If Mark is the young man he writes about, then he is putting himself into the story. And that would explain some things. For example, if the women really said nothing to anyone, how do we even know about the empty tomb? And how does the gospel writer know all those other stories about Jesus?
If Mark is the young man, then this is his story, too. He was there. He was witness to the betrayal and arrest. Perhaps he was hanging around in the background the next day when Jesus was crucified. He watched from a distance when Jesus was laid in the tomb. He saw the risen Lord and promised to wait and give a message to the disciples.
The young man gave the women the message. “Tell the disciples that Jesus is going ahead of you to Galilee.”
Mark’s story is incomplete. You don’t get to see Jesus at the empty tomb. You have to go to Galilee to see Jesus. If you want to experience the risen Jesus you have to go to the places where he showed you what baptismal resurrection looks like.
You have to go to Galilee where Jesus raised Peter’s mother-in-law out of a fever. Where he restored her to her rightful place in the family and society.
You have to go to Galilee where Jesus healed a man with a withered hand. Where he gave this man the dignity and ability to work so he can support himself and his family.
You have to go to Galilee where Jesus calms the storms that rock your boat and make you afraid.
You have to go to Galilee where Jesus heals and brings freedom to a boy threatened by a demon. You have to go to Galilee where Jesus restores sight to a man born blind.
We are like the disciples. There are times when we are traveling from the fear and silence of the grave, hoping that the road will take us to see Jesus in Galilee. Many places are Galilee for us. These are the places where we see the healing power of Jesus.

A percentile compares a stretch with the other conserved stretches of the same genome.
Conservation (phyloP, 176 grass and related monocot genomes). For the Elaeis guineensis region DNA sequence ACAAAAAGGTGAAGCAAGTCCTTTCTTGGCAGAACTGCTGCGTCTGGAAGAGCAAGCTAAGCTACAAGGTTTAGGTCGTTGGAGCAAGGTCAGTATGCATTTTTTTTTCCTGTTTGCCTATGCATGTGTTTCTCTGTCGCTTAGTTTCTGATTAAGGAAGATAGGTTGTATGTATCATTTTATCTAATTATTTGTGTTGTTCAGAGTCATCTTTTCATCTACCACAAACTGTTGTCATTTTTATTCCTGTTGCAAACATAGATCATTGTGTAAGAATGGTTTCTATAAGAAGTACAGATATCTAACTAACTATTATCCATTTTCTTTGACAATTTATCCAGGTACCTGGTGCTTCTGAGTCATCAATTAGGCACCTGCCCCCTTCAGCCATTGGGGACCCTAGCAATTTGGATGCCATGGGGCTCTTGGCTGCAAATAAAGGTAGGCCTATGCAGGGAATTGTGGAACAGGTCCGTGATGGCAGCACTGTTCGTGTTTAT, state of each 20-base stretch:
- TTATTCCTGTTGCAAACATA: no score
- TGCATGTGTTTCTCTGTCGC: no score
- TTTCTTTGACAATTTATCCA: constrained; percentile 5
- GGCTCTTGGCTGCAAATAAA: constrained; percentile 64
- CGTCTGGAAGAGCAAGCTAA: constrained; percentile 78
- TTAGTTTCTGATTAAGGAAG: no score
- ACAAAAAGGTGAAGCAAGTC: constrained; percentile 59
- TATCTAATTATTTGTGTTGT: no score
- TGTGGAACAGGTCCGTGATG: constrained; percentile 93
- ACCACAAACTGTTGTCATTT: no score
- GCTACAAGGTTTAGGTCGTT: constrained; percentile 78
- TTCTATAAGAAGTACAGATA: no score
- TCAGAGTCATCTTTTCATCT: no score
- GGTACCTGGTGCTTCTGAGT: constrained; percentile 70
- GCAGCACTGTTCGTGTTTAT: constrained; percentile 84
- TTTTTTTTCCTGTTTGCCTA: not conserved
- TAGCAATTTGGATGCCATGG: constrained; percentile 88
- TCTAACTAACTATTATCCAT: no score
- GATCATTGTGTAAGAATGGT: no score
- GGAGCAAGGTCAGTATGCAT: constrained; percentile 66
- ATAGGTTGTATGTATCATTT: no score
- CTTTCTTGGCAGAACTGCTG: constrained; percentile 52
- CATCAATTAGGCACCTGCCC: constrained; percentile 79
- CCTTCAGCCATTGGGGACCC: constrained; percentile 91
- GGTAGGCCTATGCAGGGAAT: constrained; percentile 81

Mark’s story is incomplete. Mark places himself in it. He sends the disciples ahead to see Jesus in all the places where Jesus has shown them what a resurrected life looks like.
Mark’s story is incomplete. He even starts the book by saying it’s the beginning of the good news of Jesus Christ. So, he knows this is just the beginning. And Mark knows he is in the story. He shows us that the women are in the story. He tells us that the disciples are in the story. Mark tells us the places that Jesus promises to show up.
Mark’s story is just the beginning. The saints of the church are part of the story. All the faithful who have gone before us are part of the story. Our lives are part of the story, too. And our part of the story isn’t finished yet.
Our entrance into the story started like Mark’s. We entered the world naked. When we were baptized, we were baptized into the death of Christ, and received the white robe of righteousness. Now, the only death we every have to fear is behind us. Because all those who are baptized into Christ’s death are baptized into his resurrection.
Mark’s story is incomplete. The resurrection of Jesus Christ is just the beginning. We are in this story.
Today, the young man speaks calmly to you, “Do not be alarmed; you are looking for Jesus of Nazareth, who was crucified. He has been raised; he is not here.”
We continue in the story, where Jesus meets us in the Galilee places of our lives. Our parents are part of the story. Our descendants will be in the story, too. Mark’s story is incomplete. Resurrection is only the beginning.
Alleluia Christ is risen. Christ is risen indeed. Alleluia.